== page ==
Up to three loadings of low enriched uranium will be given to nations with a small or start-up programme
Indian support for a multi-million dollar International Atomic Energy Agency plan to create a ‘fuel bank' of low enriched uranium for use by countries with a small or start-up civil nuclear energy programme is intended to signal its willingness to be a supplier nation.
The fuel bank plan was adopted last week by the IAEA governing body, of which India is a member, by 28-0 with six abstentions. India voted for the resolution, which is intended to provide fuel to countries accepting full scope safeguards — international inspections — on all their nuclear activities. This means India, along with the five “official” nuclear weapons states as defined by the Nuclear Non-proliferation Treaty, will be ineligible to draw on the bank. So will Pakistan and Israel and, presumably, North Korea, until it reverses its withdrawal from the NPT.
Explaining India's support for the plan, its delegate told the Board of Governors that “as a country with advanced nuclear technology, India would like to participate as a supplier state in such initiatives.” He said: “As a country with well established high-level capabilities over the entire fuel cycle and a sizeable pool of highly qualified and trained manpower, India is prepared to supplement international efforts for sustainable growth of nuclear energy while addressing proliferation concerns.”
In particular, India believed that there was a considerable potential in the use of thorium-based fuels for light-water reactors (which conventionally use LEU) that would allow both the “proliferation-resistant use of fissile material” as well as higher energy output, he said.
Unlike the 2009 Russian proposal on a fuel bank — India abstained from voting on it — the latest IAEA resolution does not require recipient countries to abjure enrichment activities of their own. Nevertheless, India made it clear in its explanation of vote at Vienna that “the right of any member state to carry out research and development on nuclear fuel cycles for peaceful purposes should not be affected by these arrangements.” Nonaligned countries such as Brazil, Egypt and South Africa have tended to view Western-sponsored proposals for a nuclear fuel bank as an instrument to deny them the right to pursue their own enrichment programmes.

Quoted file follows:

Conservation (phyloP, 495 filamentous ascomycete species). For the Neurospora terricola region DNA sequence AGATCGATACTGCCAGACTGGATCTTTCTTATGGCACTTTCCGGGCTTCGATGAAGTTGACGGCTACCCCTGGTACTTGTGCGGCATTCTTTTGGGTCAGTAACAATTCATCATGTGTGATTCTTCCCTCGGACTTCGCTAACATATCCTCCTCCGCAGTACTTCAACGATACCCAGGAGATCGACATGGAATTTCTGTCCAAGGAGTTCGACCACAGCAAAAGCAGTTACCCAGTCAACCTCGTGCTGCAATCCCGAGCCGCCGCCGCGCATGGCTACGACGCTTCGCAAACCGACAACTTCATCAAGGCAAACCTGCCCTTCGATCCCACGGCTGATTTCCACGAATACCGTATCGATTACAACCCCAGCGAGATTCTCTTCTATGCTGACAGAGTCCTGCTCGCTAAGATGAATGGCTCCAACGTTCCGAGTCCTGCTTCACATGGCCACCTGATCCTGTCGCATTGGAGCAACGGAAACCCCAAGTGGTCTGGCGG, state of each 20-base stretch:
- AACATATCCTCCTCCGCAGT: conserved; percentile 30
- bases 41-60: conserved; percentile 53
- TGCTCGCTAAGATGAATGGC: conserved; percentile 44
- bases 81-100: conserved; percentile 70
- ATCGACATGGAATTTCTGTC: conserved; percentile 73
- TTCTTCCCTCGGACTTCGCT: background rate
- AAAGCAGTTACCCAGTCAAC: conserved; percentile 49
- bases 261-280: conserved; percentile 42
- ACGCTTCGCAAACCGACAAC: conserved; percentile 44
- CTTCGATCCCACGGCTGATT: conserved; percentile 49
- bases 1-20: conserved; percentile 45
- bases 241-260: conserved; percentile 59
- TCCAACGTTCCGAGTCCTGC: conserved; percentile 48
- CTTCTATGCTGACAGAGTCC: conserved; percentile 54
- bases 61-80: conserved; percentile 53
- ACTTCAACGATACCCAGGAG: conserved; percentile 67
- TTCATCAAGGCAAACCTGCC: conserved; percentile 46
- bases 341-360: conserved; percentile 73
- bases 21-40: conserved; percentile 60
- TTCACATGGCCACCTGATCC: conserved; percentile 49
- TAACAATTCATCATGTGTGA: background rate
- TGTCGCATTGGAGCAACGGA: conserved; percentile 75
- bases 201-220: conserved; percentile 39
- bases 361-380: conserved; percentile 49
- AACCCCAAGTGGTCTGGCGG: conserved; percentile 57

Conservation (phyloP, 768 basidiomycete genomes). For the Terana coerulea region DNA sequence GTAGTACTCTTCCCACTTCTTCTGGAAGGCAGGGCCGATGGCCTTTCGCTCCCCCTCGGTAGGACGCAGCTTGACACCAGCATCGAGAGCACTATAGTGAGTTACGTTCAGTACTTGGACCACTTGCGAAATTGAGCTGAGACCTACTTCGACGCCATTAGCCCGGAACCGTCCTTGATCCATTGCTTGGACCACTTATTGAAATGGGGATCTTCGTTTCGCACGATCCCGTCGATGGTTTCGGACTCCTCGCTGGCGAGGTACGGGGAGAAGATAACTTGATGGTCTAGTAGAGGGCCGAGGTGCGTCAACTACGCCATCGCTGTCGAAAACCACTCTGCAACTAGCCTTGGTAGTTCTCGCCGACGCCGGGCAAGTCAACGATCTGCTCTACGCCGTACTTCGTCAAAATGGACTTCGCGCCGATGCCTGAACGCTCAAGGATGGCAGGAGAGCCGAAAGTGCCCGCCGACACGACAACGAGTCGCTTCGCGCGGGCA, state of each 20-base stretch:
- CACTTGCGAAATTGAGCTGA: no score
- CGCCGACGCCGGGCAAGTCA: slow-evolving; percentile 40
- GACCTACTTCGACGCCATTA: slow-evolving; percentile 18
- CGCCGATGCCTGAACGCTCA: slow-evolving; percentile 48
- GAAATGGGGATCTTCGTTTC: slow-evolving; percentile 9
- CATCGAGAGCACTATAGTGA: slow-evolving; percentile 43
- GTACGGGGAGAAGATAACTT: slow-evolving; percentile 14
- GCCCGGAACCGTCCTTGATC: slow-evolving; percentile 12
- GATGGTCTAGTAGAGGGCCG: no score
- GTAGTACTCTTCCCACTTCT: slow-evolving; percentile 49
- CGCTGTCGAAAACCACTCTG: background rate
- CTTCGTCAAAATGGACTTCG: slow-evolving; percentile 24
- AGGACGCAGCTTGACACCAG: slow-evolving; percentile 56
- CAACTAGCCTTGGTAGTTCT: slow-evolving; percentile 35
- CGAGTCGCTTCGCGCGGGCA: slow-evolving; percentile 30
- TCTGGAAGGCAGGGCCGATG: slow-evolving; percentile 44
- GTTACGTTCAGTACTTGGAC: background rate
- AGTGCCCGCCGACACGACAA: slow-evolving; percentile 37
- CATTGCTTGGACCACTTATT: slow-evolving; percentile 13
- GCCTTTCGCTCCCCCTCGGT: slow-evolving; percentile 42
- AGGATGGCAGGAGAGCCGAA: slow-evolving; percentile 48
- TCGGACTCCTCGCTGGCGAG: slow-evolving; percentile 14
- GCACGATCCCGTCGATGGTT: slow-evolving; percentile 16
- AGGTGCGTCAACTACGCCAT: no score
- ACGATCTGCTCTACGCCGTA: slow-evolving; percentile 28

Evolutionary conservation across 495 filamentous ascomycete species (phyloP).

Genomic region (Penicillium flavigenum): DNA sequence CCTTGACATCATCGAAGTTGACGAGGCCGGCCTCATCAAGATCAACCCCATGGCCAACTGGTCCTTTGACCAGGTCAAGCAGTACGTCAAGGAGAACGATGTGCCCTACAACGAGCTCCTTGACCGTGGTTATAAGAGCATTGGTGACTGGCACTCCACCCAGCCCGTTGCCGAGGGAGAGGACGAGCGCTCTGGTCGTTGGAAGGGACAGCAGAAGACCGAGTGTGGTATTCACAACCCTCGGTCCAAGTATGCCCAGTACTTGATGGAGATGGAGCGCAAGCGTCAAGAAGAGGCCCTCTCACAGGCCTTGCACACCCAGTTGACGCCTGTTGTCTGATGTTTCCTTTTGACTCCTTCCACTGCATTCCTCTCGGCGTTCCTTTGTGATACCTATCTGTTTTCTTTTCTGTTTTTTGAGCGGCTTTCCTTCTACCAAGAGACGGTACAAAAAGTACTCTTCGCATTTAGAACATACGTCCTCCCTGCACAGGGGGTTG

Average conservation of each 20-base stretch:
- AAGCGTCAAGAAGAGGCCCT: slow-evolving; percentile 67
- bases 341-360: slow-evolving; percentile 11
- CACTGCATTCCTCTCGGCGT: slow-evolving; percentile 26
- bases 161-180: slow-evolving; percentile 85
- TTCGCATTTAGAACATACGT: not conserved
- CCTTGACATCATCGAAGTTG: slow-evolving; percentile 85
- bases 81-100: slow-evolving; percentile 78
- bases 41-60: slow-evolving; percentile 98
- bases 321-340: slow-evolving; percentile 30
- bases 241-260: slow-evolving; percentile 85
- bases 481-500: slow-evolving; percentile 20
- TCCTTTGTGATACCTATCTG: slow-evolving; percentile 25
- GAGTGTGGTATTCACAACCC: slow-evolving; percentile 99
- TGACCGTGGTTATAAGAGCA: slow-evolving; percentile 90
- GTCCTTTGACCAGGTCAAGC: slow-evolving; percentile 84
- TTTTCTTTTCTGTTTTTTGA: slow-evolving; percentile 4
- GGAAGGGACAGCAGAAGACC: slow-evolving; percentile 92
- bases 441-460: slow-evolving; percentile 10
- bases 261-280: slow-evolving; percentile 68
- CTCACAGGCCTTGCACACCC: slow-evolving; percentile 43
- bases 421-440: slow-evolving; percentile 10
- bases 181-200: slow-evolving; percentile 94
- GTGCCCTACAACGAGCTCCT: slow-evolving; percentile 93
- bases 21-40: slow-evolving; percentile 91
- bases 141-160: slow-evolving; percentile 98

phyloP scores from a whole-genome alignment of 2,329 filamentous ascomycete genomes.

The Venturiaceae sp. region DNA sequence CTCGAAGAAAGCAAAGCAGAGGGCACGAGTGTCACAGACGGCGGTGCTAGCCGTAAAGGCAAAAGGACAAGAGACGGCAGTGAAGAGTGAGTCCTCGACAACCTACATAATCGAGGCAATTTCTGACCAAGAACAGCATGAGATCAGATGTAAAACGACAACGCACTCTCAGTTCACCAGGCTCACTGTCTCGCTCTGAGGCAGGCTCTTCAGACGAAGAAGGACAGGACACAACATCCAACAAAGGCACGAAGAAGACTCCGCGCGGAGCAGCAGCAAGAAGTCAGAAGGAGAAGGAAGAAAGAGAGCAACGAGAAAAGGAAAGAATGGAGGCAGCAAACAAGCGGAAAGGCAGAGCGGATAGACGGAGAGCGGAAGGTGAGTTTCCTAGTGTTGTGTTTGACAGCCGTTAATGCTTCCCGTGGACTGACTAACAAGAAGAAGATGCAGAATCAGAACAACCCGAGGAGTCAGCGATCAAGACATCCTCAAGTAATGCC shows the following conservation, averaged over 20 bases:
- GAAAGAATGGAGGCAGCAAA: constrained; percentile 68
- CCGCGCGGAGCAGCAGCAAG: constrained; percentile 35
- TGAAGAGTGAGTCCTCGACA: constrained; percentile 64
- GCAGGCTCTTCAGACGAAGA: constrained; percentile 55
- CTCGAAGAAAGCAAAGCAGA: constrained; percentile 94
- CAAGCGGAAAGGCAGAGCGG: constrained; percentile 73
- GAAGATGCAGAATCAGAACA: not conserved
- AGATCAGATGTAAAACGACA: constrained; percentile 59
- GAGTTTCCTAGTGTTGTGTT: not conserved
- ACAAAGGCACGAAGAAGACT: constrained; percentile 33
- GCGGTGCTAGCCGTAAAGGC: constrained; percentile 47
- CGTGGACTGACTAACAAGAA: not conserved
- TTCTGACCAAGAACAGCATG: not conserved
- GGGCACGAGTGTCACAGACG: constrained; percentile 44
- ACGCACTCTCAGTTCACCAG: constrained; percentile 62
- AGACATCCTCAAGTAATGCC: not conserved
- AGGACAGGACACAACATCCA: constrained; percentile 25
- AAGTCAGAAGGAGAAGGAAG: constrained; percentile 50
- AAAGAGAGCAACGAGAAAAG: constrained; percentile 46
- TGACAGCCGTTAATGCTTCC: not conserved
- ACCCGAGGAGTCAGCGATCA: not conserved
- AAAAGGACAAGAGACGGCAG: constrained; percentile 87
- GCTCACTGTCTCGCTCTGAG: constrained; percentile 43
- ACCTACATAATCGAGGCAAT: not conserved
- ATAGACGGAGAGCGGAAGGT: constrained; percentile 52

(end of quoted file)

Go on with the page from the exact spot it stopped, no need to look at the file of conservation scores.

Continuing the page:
Senior officials here say India has actively participated in international discussions on fuel bank arrangements with a view to making it easier for countries to start or expand nuclear energy programmes, while reducing the risk of proliferation. “Given India's mastery over the fuel cycle, our perspective has really been one of a supplier nation,” sources told The Hindu.
The IAEA fuel bank is intended to take care of market-based disruptions in LEU supply that countries with a fully safeguarded civil nuclear program may experience. The quantities involved are modest — up to three loadings — and are conceptually very different from the lifetime fuel supply arrangements India will be making for each of its civilian reactors going under safeguards.
In its explanation of vote at the IAEA, India said artificial restrictions should not be imposed on supplier states which are in a position to support such fuel supply arrangements. India is comfortable with a plan which requires recipient states to be parties to the NPT, but warned that such a condition could not be imposed on suppliers. “India is not a party to the NPT. India, therefore, is not bound by the decisions of the NPT Review Conference. Nothing in the resolution can derogate the rights of member states of the IAEA as provided in its Statute. Similarly, we believe that the implementation of the resolution, including the role played by the DG, should remain strictly within the bounds of the Statute of the IAEA and the respective safeguard agreements between member states and the Agency.”